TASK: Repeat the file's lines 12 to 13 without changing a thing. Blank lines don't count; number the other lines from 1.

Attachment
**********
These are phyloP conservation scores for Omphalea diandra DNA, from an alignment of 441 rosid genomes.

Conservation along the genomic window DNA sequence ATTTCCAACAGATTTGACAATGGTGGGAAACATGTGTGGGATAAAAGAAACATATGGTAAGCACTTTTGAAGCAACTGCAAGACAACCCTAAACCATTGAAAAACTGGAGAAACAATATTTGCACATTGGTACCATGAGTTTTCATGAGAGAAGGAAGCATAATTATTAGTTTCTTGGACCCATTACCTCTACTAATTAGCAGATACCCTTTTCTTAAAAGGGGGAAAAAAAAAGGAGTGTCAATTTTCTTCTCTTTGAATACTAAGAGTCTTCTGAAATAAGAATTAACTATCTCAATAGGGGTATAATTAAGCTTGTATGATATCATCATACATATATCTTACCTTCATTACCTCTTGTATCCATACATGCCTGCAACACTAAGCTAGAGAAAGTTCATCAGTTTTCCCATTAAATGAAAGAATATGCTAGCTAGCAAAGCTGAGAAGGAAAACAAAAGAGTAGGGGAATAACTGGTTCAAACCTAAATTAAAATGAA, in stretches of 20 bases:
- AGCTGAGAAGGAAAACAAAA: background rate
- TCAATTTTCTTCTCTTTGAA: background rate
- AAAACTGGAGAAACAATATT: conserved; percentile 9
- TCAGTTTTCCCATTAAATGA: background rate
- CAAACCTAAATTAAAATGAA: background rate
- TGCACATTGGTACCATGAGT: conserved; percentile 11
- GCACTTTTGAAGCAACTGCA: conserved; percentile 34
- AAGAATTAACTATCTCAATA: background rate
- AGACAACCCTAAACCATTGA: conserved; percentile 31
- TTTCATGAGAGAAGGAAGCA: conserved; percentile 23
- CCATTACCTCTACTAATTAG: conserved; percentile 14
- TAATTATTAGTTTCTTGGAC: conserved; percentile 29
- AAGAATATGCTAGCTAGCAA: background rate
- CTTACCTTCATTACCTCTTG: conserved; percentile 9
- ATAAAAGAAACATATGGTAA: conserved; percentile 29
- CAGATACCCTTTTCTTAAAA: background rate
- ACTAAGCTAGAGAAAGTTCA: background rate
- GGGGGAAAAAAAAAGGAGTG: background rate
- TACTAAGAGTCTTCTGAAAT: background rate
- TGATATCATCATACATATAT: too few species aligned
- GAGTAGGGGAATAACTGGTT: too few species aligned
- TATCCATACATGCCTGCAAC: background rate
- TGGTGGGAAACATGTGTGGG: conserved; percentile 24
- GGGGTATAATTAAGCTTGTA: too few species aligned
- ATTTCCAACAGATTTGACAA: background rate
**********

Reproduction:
- TTTCATGAGAGAAGGAAGCA: conserved; percentile 23
- CCATTACCTCTACTAATTAG: conserved; percentile 14